Red Quill

Once again my flies will be travelling over the pond without me following :-) Well, I will be there in November, hopefully I will meet Bob and all other of my heroes and legends.

söndag 27 mars 2011

Southern Appalachian Flytying Championship

In January I sent a a set of flies to participate in a flytying competiton in the states The Southern Appalachian Flytying Championship. Last week i got the result, I found myself on third place, offcourse I´m honoured. The winner was Wayne Samson and on second place Mr Deer hair specialist Chris Helm, well done mates.. I got a really nice prize a fly tied by Mary Dette, "the Kaaterman" a glasdome to mount it in and also really nice print of my fly. There was also a 25$ check but that I asked them to send to the Catskill Flyfishing Museum.

We were supposed to tie two flies, one mandatory on "The Tellico Nymph". This fly kind of caught me, it was funny to play with something I never tied before. By the way.. thank´s Håkan for helping me with the materials I didn´t have in my stash..

Then there was the other fly.. Here I wanted something really special, something from my heart. So I choose my favourite fly "Quill Gordon" and added something to that, thought I would do a version of it to match the situation when you want a more boyant fly, to use when the water is a little rougher. I added a body hackle, not a full one though cause I still wanted to see the peacock quill properly. I simply stripped one side of the hackle and to make sure the hackle didn´t slip on the quill I added a thin layer of superglue before wrapping the hackle. Personally I think the fly looks really toxic and I can´t wait to try it out this coming season.

onsdag 9 mars 2011

The Coffin Fly

"The Coffin Fly" was first designed by Walt Dette and his friend Ted Townsend in the beggining of the 1930´s. Walt did over the years work on the pattern making several improvements, It is still today a popular fly in the Catskills. The fly is supposed to imitate a spent Ephemera Guttulata or more common named Green Drake the largest of the mayflies within the charmed circle of the Catskills.

söndag 6 mars 2011

American March Brown

The March Brown is a name of a fly that has been mentioned in fishing literature for hundred of years. The March Brown I tied here is not that old. The American March Brown was originated by Preston Jennings and he has it published in his book “A book of troutflies” as a imitation for the American March Brown. Mr Jennings was experimenting on how light refracts off a insect on the surface, and how the trout perceives such light, this and more made Mr Jennings to come up with this pattern, one of the more known Americna dry fly patterns.

His "A Book of Troutflies" was first published 1935 and was the first book that gave the American fly fisherman a good reference to American trout stream insects. Mr Jennings was a highly regarded angler and fly tier.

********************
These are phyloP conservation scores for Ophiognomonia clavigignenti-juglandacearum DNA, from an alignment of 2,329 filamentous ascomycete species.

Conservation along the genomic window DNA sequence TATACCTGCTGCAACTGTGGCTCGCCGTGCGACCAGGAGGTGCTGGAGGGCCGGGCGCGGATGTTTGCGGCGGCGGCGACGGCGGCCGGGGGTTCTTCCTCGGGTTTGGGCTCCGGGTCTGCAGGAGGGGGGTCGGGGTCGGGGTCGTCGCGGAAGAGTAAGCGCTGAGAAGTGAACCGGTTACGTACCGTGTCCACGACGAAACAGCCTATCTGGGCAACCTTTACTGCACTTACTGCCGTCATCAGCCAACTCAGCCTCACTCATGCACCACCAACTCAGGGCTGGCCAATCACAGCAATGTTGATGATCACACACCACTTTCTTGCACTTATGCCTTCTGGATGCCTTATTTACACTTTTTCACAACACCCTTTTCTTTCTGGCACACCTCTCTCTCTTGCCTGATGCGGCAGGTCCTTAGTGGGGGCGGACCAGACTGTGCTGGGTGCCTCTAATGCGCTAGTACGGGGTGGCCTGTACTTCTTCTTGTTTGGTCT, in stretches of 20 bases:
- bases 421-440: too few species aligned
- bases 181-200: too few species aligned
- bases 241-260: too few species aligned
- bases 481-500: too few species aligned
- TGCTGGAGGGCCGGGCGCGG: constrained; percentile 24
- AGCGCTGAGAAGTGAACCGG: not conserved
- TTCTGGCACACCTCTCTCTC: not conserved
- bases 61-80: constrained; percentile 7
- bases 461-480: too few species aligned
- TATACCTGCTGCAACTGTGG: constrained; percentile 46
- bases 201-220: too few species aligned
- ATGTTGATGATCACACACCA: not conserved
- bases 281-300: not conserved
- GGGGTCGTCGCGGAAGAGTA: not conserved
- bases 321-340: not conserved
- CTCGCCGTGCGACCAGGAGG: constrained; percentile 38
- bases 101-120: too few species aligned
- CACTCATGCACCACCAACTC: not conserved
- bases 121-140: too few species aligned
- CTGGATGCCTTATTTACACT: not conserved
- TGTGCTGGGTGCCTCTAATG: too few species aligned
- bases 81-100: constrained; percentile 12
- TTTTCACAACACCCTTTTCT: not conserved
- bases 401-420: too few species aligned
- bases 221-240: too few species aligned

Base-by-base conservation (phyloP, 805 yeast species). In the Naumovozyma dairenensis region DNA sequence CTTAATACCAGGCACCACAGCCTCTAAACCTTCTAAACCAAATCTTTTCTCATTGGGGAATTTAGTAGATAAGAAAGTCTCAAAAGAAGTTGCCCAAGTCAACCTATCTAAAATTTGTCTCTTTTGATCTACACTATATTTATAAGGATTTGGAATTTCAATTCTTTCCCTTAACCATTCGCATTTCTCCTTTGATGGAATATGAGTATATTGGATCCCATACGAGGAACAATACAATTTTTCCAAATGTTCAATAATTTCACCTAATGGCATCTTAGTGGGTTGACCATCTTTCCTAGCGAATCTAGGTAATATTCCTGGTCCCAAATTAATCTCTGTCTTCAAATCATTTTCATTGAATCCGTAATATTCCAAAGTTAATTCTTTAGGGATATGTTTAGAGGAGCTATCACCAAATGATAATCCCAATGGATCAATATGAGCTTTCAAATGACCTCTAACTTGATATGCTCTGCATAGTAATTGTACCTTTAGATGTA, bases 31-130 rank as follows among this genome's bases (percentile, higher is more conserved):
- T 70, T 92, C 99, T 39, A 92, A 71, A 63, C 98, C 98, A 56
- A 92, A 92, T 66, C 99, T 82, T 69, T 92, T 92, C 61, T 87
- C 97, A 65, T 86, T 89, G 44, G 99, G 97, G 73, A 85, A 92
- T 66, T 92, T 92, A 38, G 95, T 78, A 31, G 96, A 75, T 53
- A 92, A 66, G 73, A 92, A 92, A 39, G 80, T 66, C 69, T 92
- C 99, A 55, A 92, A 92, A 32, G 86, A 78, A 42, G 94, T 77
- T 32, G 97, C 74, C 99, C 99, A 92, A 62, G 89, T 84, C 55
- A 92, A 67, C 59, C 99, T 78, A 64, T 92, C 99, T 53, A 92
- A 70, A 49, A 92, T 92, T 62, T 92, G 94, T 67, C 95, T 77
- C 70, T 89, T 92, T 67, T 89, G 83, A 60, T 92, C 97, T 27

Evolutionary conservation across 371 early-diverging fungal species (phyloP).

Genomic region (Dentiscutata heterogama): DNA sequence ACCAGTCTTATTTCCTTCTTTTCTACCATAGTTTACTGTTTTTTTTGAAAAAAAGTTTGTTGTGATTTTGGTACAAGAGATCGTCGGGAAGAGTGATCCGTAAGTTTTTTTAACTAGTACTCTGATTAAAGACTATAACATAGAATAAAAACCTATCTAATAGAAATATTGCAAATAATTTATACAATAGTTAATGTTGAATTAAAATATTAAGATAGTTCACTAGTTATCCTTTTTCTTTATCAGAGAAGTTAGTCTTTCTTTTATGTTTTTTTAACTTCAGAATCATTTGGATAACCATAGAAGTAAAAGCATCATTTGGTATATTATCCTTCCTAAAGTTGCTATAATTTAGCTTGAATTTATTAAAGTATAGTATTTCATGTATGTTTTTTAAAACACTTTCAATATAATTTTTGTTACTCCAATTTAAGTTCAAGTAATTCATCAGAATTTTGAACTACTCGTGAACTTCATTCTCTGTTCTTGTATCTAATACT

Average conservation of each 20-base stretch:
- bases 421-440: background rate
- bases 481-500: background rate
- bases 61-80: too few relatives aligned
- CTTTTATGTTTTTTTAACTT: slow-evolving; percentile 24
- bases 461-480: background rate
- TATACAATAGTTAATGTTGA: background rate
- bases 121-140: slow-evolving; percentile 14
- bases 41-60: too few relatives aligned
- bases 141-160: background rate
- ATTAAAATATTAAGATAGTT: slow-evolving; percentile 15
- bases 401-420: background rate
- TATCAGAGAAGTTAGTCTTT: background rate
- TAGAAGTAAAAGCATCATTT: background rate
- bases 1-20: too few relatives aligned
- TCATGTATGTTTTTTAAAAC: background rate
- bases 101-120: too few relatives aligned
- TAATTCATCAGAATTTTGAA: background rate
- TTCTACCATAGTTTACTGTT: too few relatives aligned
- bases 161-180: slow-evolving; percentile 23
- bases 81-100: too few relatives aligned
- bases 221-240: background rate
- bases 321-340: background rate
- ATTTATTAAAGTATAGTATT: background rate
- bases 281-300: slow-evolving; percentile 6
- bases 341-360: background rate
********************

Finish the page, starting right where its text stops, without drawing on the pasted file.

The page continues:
onsdag 23 februari 2011


Although one of my absolute favourite flies to fish and tie are the Royal Coachman Fanwing I have never tied the fly behind it "The Coachman". After reading an article about one of my friends, the article described my friend and his favourite fly... and as I will meet him this weekend while tying at a fair in Dalarna I thought I should make him some.

The fly was first tied around 1830 by Mr Tom Bosworth. Tom was not only a great flytier but also a coachman to George IV, William IV and Queen Victoria. Personally I count this fly as one of the true classic dryfly´s. I´m looking forward to try this bug this coming spring, and  I really enjoyed tying it.

lördag 19 februari 2011

Grey Partridge (Grey Watchet)

At the moment I´m in something who can be reffered to as a "Spidermode". Working on the script for one of my coming DVD´s, one of the two DVD´s will be about Spiders or North Country Flies. The DVD will not be about me sitting and telling people what´s right or wrong, it will be about the flies and how I tie them, about me and my view on flytying and to show that you don´t need to be a "procaster" to catch fish. More about this another day.

Grey Partridge or Grey Watchet 
I´m thinking of putting this one in to the DVD. I like the apparence of it and it will suit the period of when we will be filming the fishingparts. The book of T.E Pritt "North Coutry flies" says that the fly works best at cold days, and in the evenings during June and July.

Wings:  Hackled with a light feather from a Partridge´s breast.
Body:   Straw-coloured silk.
Head:   Peacockherl

1.  Start with your thread behind the eye and wind 4-5 turns back, this will give you a nice foundation for the peacock herl that will be tied in later. Tie in your Partridge breast feather, backside up. Cut the excess material.
2.  Wrap your thread in tight turns back to where the hook start´s to bend. Turn and wrap to just behind where the hackle is tied in.
 3.  Wind the hackle, I took two wraps on this fly. Catch the hackle with the thread.....
4.  ...and work the thread through the hackle. Stop the thread behind the hookeye. 

 5.  Tie in the Peacock herl.
 6.  Wrap the peacock herl around the thread to make yourself a "Peacock herl thread". You can offcourse wrap the herl as it is but this will leave a less durable Pecock herl head.